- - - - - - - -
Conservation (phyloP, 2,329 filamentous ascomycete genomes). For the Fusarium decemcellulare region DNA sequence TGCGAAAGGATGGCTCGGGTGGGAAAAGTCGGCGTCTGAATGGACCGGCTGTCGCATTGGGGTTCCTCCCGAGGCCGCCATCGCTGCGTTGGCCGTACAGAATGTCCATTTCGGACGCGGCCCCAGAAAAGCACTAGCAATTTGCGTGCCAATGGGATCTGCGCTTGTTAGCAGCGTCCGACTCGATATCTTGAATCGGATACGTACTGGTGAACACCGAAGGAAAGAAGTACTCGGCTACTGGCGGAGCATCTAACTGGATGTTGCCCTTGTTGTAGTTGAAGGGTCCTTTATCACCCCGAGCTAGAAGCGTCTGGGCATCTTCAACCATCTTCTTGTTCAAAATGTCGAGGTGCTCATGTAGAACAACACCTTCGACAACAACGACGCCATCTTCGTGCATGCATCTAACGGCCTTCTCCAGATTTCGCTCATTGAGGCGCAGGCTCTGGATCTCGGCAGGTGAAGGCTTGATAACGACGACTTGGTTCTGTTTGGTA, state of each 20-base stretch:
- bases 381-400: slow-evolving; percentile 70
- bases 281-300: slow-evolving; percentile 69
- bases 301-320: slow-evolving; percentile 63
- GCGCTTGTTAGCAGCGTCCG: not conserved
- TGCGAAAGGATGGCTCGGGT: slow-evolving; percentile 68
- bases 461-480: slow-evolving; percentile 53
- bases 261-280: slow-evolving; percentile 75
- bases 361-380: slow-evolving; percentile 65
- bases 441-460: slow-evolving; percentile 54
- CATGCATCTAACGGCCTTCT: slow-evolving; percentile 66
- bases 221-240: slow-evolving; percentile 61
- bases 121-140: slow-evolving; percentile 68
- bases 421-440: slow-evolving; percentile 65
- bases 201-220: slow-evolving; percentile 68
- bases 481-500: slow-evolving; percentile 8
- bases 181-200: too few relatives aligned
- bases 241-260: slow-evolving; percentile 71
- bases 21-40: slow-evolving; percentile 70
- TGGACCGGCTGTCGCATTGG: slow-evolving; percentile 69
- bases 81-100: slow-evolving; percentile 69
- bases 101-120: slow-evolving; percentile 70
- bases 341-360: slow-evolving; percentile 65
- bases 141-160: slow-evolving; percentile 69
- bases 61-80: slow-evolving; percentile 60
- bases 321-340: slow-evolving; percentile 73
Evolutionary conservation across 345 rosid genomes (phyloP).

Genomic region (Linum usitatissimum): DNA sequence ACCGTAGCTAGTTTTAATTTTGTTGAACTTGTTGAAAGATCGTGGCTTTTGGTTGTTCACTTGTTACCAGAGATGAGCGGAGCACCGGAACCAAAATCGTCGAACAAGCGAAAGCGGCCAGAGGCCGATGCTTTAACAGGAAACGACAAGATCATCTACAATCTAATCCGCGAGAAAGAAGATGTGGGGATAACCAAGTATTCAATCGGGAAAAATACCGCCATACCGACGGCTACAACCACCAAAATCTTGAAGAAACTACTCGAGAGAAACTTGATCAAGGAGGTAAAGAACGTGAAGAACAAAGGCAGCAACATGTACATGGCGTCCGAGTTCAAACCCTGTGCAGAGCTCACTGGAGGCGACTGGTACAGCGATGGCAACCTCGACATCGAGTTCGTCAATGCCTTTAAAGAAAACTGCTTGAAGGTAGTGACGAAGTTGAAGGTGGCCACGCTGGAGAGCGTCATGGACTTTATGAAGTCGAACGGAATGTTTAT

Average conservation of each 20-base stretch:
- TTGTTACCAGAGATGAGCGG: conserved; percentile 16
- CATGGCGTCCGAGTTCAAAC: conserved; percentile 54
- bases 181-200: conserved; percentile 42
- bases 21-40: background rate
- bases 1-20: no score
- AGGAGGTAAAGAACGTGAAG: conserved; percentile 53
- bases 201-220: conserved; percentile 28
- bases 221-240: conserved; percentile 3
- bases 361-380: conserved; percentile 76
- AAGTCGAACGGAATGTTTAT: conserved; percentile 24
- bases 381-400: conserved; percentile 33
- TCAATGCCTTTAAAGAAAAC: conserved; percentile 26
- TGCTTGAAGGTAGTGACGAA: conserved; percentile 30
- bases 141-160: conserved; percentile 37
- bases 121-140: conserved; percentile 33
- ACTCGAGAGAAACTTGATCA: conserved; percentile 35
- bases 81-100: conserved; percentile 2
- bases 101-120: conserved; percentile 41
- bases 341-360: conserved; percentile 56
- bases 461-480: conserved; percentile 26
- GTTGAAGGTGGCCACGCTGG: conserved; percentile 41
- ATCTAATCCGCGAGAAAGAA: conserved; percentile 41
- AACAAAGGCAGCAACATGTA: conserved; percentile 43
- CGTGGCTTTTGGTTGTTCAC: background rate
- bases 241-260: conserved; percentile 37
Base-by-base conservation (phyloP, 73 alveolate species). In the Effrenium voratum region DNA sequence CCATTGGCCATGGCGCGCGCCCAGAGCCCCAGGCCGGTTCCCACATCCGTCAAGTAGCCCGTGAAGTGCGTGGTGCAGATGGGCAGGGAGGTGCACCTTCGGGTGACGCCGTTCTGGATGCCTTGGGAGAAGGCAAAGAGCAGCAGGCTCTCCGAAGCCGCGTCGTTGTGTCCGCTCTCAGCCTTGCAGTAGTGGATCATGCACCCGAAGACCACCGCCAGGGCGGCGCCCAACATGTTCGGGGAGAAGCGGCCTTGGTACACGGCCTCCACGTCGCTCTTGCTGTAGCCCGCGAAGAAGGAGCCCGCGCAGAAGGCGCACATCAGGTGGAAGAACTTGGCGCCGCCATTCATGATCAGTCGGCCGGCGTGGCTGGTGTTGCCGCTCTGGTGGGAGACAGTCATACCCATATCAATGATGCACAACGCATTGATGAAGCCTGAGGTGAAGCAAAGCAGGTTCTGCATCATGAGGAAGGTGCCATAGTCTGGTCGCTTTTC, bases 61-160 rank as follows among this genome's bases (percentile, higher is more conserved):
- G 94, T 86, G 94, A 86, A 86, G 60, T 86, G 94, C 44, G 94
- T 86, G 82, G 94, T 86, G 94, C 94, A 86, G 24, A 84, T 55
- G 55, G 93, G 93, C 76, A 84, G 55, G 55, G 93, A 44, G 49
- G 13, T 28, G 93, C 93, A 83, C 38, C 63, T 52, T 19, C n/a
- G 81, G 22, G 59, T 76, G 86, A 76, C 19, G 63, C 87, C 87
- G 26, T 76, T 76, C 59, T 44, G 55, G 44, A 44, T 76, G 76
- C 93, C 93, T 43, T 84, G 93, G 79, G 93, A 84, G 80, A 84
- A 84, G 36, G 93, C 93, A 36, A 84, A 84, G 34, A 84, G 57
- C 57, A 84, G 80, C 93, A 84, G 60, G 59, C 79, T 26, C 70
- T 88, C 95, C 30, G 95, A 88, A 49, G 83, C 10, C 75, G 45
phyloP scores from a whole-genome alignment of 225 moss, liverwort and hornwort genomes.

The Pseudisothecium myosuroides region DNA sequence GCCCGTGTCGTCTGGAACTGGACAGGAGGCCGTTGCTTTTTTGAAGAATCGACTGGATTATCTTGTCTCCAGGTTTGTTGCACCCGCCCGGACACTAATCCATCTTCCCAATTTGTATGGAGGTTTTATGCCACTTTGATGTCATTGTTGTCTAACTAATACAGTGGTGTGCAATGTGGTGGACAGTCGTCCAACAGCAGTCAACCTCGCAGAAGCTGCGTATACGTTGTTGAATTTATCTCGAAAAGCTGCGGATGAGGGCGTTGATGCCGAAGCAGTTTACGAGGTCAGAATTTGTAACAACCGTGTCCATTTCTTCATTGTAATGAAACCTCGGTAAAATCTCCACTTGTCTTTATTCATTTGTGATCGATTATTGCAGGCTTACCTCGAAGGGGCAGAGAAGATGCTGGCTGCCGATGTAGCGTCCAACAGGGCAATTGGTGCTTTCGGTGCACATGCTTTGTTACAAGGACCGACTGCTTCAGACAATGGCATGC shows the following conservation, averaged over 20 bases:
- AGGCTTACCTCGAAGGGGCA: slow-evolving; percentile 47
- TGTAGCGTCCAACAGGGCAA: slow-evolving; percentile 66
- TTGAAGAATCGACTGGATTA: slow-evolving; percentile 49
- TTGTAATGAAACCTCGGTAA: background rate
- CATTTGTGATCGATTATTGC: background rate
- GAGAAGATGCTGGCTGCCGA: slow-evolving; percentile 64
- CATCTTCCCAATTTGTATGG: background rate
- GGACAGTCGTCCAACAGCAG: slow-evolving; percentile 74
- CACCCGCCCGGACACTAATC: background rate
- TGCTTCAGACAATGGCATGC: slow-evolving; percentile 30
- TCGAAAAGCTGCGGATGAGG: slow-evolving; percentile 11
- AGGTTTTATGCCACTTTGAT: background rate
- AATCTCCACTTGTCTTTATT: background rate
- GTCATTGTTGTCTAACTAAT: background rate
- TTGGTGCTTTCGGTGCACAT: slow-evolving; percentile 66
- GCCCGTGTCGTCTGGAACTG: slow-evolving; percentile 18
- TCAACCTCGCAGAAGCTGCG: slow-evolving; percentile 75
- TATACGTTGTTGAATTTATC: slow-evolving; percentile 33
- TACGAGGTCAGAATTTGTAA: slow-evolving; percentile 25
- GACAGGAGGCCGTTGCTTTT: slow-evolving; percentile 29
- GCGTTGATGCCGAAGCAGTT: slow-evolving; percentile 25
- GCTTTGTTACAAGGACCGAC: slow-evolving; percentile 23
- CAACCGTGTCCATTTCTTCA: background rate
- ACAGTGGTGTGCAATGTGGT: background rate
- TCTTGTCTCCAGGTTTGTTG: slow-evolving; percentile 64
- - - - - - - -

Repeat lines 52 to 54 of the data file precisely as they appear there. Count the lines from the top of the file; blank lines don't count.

- AACAAAGGCAGCAACATGTA: conserved; percentile 43
- CGTGGCTTTTGGTTGTTCAC: background rate
- bases 241-260: conserved; percentile 37